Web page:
Humans from the very beginning were perceived only as a tool, not even as an enemy. Man must be destroyed because Satan 'onely in destroying Almost immediately Satan realizes that, as he expected, humans are 'stupidly good' and innocent PL IX 30 which, in his opinion, would be eqivalent to saying that they are a less experienced and more naive, ergo worse creation than he is.

Satan also notices that Adam and Eve are not equally equipped with virtues and that Adam is more intelligent than Eve.

PL IX After the successful act of seducing the first people, Satan is bold enough to claim his rule over Man, based on the belief that God will surely abandon unfaithful humans after their disobedience. PL X From the attitude and amount of attention given by Satan to Man, the reader may assume that in the conflict between Hell and Heaven, man does not take any active part; the human race is treated by demons only as a means of revenge.

The view of Lewis' devils on humans is comparable to Milton's devils opinion on the subject, but only at first sight. Surely Screwtape does not speak about humans with respect.

He calls them 'two leg animals' or 'disgusting little human vermin. For instance, the demons use sensuous tempations because they learnt that what affects a human body also affects a human soul. To be specific, Screwtape knows why the different sexes argue with each other, identifies the reasons for their behaviour and willingly uses this knowledge against them to win their souls.

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The devils also know that "no human is ever very near [honesty]" 33 and that people do not desire the presence of God as much as they think they do, because of the false image of God in their heart. However, Screwtape does not underestimate people as much as Milton's Satan did. Screwtape pities the fact that 'all mortals tend to turn into the thing they are pretending to be' therefore alerts Wormwood to any good-willed intention to become a good Christian on the part of a 'patient' It shows that, though sinful and easily deceived , man can still fight with the devils 31 thanks to the power of faith.

Because of man being strong in faith and supported by God, the devils have a difficult task in winning their souls. However, the comparison to the butcher's job would be probably more precise: A human appears to be a 'prey' that is slain by the fallen angels.

Screwtape once more presents the reader with a very vivid metaphor to illustrate this: "We [devils] want cattle who can finally become food; He [God] wants servants who can finally become sons.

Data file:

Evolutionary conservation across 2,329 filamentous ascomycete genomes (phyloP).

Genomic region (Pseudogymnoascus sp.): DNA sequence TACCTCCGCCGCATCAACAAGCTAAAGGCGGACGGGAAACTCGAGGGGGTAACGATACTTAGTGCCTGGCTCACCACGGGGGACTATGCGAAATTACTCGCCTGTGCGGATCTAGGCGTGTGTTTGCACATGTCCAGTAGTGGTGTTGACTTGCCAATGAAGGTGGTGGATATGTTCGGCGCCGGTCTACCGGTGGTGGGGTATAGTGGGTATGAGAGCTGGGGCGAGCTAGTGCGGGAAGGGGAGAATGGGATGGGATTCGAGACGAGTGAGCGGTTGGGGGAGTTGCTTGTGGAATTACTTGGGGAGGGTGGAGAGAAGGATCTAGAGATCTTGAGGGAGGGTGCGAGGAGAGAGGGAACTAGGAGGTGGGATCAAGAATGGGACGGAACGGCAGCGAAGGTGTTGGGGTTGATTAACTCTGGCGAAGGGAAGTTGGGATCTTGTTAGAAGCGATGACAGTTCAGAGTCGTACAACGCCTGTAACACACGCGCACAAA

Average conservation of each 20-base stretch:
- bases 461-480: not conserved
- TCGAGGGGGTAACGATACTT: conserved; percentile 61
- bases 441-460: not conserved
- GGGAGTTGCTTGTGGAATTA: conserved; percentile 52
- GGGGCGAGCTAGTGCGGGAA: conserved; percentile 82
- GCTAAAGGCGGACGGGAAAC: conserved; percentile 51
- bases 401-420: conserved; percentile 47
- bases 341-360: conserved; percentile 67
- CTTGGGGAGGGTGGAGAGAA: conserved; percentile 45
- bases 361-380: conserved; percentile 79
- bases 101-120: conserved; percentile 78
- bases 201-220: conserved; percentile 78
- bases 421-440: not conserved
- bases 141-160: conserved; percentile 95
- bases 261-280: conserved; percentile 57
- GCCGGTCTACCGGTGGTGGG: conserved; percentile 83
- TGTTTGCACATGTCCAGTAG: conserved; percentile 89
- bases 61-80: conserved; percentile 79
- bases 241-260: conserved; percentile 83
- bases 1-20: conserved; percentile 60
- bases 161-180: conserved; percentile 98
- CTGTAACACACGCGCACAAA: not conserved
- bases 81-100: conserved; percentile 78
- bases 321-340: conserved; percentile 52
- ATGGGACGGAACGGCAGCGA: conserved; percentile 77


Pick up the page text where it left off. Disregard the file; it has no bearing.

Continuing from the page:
Lewis' demons treat humans as the enemy's creation, and in addition, as a food which they can feed on. The demons will not miss any opportunity to harm humans. Nevertheless, if Hell's power was unlimited, man would already become an extinct species and the Earth would be converted into wasteland. Apparently, Evil is limited by God, who still has strict control over the rebellious creatures.

In the eyes of Lewis' devils, God is cunning and spiteful. What make the demons angry, is Heaven's interference in the most ingenious plan against humans, usually in a critical moment of its advancement. Screwtapes grumbles that 'God allows us [devils] see the short misery of his favourites only to torment us. Also, it 32 is implied in the text that to balance the negative effect of the devils' guidance, God sends His own guardian angels to protect a human.

What advice they give to people under their charge is mystery and another hindrance on the demons' way to lead man astray: "You know [says Screwtape to Wormwood] how one can never quite overhear what He [God] says to them?

Screwtape desribes it as "the Enemy's most barbarous weapon" that is "the asphyxiatic cloud" preventing the devils from "attacking the patient". Some humans are permanently surrounded by such a barrier, therefore totally "inaccessible" to the devils.

The Screwtape Letters is an account of the battle over one man only, and because he happens to be a Christian, and tries to be a good person, the reader may observe God intervening between the man and Devil almost all the time.

However, it may be assumed that the more evil a human is, the more extended is the Devil's power over him. The demons are limited by God, but also, to a high degree, by human free will. In Paradise Lost God takes back from the demons freedom to decide about their own fate but allow them quite freely to seduce Adam and Eve.

After the fallen angels were punished with Hell, many of them desire to die, but God does not let them finish their existence.